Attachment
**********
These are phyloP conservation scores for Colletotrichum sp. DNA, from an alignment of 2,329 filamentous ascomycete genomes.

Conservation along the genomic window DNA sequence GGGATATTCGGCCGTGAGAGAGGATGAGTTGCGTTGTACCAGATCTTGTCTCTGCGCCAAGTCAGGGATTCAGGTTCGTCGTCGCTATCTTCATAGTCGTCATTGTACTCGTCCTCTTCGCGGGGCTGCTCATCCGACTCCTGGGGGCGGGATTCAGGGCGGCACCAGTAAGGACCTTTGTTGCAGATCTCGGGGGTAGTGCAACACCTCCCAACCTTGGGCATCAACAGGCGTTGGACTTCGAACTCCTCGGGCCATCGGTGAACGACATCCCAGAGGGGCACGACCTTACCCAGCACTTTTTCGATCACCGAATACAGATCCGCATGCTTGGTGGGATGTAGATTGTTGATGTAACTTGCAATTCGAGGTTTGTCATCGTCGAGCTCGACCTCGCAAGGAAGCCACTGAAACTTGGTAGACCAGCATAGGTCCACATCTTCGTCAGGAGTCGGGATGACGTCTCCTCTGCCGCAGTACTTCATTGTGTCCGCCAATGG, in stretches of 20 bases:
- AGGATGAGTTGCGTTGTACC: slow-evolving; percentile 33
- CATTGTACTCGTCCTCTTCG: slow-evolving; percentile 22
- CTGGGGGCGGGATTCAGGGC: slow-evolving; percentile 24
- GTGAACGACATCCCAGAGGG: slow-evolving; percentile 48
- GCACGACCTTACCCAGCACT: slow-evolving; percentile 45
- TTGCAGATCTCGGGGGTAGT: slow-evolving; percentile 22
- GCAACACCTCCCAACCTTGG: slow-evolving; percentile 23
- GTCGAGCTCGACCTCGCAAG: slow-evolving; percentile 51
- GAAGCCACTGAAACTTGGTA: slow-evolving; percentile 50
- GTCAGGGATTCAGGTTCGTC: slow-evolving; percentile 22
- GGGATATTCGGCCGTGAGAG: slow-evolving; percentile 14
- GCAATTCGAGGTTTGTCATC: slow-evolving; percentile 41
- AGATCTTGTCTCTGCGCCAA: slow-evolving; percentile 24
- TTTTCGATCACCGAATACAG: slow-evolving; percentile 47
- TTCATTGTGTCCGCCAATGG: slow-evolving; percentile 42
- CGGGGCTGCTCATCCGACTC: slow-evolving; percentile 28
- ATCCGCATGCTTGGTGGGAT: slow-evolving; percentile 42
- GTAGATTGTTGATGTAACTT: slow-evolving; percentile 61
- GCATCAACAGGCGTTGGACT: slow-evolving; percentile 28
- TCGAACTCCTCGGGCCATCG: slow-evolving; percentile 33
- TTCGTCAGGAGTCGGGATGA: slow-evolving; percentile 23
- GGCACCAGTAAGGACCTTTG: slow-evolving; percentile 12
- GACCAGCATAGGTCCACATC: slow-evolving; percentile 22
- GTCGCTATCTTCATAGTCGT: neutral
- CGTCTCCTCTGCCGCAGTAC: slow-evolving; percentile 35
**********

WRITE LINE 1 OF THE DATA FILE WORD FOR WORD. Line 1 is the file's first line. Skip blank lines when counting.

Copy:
These are phyloP conservation scores for Colletotrichum sp. DNA, from an alignment of 2,329 filamentous ascomycete genomes.